H-1B Denials Have Big Tech Looking to Canada

An October 2019 NFAP (National Foundation for American Policy) Policy Brief analyzed H-1B data for the first three quarters of FY 2019.

H-1B denial rates were 24% through the third quarter of FY 2019 for “initial” employment petitions. The 24% figure is actually an improvement. Through the first two quarters of FY 2019, denial rates hit 33% for new H-1B petitions.

Companies that provide professional or IT services to other US companies are getting hit particularly hard. “At least 12 companies that provide professional or IT services to other U.S. companies, including Accenture, Capgemini and others, had denial rates over 30% through the first three quarters of FY 2019. Most of these companies had denial rates between 2% and 7% as recently as FY 2015.”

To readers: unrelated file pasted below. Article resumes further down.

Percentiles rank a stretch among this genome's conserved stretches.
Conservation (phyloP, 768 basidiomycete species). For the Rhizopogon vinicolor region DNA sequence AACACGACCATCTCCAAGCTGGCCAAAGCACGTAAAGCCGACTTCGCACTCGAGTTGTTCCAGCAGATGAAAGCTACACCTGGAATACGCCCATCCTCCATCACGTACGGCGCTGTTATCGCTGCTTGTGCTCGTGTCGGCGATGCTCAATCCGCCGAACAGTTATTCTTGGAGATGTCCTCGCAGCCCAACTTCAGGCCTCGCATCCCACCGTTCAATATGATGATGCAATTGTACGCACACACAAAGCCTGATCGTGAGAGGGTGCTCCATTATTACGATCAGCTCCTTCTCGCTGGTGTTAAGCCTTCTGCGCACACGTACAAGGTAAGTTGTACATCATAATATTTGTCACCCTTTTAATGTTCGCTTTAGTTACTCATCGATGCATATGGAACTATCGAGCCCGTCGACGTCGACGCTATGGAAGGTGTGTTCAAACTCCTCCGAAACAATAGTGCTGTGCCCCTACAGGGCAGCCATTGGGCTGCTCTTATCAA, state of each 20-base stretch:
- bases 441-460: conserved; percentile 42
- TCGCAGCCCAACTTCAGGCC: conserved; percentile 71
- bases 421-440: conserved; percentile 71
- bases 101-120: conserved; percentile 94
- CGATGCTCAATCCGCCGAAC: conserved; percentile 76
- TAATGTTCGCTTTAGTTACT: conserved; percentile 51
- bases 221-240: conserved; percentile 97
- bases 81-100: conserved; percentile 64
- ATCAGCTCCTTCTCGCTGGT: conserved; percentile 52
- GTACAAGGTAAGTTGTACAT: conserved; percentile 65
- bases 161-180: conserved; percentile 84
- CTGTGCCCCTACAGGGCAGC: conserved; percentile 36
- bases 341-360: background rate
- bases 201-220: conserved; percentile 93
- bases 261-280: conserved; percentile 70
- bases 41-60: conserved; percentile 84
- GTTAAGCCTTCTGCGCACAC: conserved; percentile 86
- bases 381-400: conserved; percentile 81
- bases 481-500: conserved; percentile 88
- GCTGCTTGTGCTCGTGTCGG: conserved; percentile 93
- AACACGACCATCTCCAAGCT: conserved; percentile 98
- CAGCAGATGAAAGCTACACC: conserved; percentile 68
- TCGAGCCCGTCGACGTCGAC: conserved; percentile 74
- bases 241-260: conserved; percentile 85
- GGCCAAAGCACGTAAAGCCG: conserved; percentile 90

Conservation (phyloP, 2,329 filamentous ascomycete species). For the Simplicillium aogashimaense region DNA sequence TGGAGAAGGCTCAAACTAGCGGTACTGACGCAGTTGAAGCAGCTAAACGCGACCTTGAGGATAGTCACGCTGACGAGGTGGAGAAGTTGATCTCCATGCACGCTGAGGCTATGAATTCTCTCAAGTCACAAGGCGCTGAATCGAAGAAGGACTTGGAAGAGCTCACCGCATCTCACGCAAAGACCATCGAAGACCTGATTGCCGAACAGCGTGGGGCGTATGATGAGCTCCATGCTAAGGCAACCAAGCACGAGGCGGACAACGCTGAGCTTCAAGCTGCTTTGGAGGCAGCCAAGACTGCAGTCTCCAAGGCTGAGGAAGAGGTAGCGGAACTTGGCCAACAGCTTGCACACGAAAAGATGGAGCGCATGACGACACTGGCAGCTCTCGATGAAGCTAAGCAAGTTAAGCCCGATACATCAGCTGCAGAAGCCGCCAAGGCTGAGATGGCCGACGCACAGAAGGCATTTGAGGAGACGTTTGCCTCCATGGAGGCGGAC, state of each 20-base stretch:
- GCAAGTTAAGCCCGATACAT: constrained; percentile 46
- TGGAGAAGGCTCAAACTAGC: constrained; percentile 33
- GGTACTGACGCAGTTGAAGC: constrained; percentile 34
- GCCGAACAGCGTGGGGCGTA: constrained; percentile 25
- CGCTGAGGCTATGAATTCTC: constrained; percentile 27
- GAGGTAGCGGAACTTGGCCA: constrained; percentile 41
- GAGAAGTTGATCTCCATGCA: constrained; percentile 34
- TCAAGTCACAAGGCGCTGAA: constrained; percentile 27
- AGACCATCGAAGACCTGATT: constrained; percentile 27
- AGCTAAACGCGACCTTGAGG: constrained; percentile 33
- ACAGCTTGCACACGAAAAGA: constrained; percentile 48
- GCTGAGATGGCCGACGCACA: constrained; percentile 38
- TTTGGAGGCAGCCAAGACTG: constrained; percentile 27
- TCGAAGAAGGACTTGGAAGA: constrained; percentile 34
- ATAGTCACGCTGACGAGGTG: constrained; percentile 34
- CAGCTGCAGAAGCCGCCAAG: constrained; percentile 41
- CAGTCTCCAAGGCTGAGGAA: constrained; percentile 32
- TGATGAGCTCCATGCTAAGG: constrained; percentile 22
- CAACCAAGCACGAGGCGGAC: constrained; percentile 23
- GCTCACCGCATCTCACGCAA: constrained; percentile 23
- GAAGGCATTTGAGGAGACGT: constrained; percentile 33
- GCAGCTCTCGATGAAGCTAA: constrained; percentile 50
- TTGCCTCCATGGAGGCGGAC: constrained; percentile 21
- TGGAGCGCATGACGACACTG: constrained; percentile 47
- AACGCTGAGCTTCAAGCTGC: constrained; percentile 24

Research by Britta Glennon, an assistant professor at the Wharton School of Business at the University of Pennsylvania, found that restrictive H-1B policies could be exporting more jobs and businesses to countries like Canada. Furthermore, an Envoy Immigration Trends Report 2019 found that companies are targeting Canada as a future talent hub based, in part, on its immigration policies. In 2017, Toronto created more tech jobs than the Bay Area, Seattle and Washington D.C. combined.

Google is preparing to more than double the size of its Canadian engineering headquarters in Kitchener, Amazon built a one-million square foot warehouse in Ottawa, and Microsoft recently announced a new Canadian Headquarters in Downtown Toronto.

USCIS is also denying “continuing” employment H-1B petitions at a rate of 12%– a historical high. The NFAP report concluded that the record numbers are likely due, in part, to a USCIS memo on “Rescission of Guidance Regarding Deference to Prior Determinations of Eligibility in the Adjudication of Petitions for Extension of Nonimmigrant Status.” The memo rescinded the previous policy of requiring officers to defer to prior determinations in petitions for extension of nonimmigrant status.

Data regarding H-1B denials and approvals can be found at USCIS’ H-1B Employer Data Hub.